Day 25- How not to feel a failure

This post is for Marea, who commented on this blog about how she felt she’d achieved nothing in her life. 

She says, ‘What have I achieved?’

and then goes on to tell us about her children and gorgeous grandchildren, how she stayed at home to look after her family…

Do you feel like this?

You do?  OK, Let’s look at this properly.

So… you think you’re a failure.  In whose eyes exactly?

Only yours!

It all depends on how you measure success. It also depends on what you were brought up to believe about success.

Does success mean

  • multiple holidays abroad? =MONEY
  • a flashy car? =MONEY
  • an elaborate home? =MONEY

Perhaps you were conditioned to believe that success is measured by accumulating ‘stuff’, as an outward sign to others that you’ve ‘made it’.

 In my view it means a lot more than that!

Ask your family and friends how they see you. Ask them what they think you’ve achieved in life so far. 

For example – a loyal friend, -a conscientious parent, -an unselfish sibling, – a ‘fun to be with’ grandparent, – a generous helper who gives her time freely.   I think you get my drift.

All these are far more of an achievement than merely driving a flash car. These achievements last, they affect the people around you, they influence all the people you know.

So many ‘career’ women out there long to have a child, to be at the school gate at 3.30, to have time for a family. All the accumulated wealth can never make up for that.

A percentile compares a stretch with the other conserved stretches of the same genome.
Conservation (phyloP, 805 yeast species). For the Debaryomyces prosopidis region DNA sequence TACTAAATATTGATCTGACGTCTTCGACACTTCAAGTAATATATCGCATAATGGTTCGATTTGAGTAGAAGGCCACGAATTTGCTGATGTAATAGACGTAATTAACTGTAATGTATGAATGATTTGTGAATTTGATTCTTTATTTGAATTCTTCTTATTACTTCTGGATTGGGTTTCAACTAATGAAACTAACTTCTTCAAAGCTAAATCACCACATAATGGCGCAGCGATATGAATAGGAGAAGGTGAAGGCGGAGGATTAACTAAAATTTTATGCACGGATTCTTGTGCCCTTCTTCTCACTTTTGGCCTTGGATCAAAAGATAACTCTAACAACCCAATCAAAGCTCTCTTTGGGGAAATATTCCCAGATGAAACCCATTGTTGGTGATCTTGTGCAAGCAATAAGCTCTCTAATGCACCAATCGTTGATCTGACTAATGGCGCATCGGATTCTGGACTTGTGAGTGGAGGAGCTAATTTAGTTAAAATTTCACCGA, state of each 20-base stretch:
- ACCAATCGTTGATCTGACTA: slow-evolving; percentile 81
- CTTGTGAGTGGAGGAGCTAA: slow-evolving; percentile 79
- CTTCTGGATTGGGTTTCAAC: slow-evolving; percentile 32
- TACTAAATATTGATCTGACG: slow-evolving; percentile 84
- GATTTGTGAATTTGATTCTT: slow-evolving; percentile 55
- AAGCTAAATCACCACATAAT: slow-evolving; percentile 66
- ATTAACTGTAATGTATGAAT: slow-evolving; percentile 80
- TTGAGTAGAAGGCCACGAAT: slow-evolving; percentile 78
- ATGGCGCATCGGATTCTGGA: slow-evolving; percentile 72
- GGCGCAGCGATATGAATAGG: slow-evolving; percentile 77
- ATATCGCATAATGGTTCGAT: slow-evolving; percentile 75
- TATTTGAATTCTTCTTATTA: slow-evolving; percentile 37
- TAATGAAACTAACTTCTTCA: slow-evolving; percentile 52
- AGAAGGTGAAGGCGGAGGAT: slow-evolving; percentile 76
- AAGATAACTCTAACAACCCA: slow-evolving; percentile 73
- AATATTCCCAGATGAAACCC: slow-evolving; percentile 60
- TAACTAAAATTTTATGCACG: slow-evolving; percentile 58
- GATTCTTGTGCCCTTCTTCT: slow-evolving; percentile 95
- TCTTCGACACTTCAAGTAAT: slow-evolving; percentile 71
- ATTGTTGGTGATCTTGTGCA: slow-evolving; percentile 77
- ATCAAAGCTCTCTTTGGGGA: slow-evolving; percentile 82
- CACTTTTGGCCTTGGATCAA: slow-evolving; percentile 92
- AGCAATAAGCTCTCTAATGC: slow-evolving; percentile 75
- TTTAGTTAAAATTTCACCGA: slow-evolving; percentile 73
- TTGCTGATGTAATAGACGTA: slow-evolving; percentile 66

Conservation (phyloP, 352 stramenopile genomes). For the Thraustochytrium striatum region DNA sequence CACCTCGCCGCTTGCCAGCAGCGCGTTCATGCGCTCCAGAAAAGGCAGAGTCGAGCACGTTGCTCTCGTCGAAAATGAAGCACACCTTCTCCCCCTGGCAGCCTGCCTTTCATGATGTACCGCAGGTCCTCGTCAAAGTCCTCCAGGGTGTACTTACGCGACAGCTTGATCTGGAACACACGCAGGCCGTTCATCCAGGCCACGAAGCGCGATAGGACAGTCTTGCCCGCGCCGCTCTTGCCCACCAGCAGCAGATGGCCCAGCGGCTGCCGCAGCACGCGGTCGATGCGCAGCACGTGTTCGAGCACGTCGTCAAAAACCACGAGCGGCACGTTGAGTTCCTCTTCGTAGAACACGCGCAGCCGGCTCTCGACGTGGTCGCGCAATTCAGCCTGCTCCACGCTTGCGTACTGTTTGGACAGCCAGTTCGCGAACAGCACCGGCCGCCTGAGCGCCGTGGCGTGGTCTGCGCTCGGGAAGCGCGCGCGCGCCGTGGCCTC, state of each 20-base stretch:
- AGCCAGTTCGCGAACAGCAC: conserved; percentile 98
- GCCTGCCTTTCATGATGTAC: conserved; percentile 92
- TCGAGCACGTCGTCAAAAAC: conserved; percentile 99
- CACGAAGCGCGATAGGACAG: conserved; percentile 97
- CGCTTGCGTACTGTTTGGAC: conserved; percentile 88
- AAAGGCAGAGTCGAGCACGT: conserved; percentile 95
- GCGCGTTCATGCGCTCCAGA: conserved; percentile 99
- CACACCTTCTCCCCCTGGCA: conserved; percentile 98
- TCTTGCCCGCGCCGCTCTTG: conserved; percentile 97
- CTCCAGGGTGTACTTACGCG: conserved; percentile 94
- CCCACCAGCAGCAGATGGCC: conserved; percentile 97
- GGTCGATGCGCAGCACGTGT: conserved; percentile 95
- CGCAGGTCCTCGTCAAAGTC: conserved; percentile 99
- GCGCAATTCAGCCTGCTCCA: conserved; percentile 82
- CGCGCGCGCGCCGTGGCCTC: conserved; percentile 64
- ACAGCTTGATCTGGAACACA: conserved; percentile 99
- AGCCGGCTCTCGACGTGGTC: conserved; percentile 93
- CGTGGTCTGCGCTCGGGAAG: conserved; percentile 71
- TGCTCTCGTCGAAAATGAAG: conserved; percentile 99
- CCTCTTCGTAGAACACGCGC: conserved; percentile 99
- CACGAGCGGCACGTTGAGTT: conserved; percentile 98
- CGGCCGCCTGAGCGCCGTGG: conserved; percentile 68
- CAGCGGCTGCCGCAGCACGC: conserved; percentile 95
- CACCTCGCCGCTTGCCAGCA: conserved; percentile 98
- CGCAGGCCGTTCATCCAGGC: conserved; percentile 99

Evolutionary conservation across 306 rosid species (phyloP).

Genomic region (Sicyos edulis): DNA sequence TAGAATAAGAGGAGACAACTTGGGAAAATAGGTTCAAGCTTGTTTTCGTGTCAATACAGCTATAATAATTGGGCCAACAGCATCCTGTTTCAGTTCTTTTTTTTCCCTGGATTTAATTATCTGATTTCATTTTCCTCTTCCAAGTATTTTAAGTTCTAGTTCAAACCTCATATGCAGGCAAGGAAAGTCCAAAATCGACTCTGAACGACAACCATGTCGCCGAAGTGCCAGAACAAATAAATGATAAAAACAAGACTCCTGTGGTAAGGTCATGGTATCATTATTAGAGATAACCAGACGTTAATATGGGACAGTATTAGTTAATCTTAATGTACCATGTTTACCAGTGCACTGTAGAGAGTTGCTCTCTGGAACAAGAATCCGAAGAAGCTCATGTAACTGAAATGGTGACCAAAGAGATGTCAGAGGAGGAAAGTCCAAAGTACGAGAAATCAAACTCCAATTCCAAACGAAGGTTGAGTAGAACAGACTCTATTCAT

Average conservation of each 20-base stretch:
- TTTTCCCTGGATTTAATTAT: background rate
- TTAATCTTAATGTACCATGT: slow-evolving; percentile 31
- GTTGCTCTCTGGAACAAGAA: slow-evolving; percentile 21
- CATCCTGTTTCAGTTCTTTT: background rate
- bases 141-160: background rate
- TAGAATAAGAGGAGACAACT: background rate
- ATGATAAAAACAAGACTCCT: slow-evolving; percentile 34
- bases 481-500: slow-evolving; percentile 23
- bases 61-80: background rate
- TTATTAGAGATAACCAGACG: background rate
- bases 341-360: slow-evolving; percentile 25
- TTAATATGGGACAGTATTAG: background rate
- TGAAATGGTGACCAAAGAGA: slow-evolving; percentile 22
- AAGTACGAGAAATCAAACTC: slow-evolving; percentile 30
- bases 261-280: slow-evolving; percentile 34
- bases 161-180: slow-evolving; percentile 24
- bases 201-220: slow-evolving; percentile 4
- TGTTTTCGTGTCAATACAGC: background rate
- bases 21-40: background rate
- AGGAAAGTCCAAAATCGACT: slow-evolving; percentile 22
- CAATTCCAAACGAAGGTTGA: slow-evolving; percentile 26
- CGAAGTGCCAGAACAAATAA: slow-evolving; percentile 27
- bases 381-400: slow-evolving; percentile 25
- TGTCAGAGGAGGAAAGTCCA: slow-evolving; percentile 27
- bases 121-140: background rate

When I was teaching dyslexic students, I was waiting with one of them for his mum to pick him up. She drove a Porsche and he was proud to show me, in a good way.

Several years later I met her in Sainsbury’s and asked after Harry. I was very sad to hear that he had a serious kidney condition and was receiving home dialysis. 

As I drove home, I knew, without a doubt, that she would have traded her Porsche and all her wealth for Harry to be well.

 

TODAY’S TASK (for everyone, not just Marea!)

  • Write down what success means to you. It will be different for every one.
  • Make a list of all your achievements so far- yes, including passing Grade 1 in piano/violin/whatever!
  • Now add to the list all the achievements your friends and family would add. Ask them! You’ll be surprised.

so… are you still a failure?

I don’t think so!

Remember: No one is better than anyone else, just different!

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2 Comments

Filed under Confidence Coaching

2 responses to “Day 25- How not to feel a failure

  1. I hope this was helpful, Marea. Do feel free to ask for more! I’ll do my best to help…

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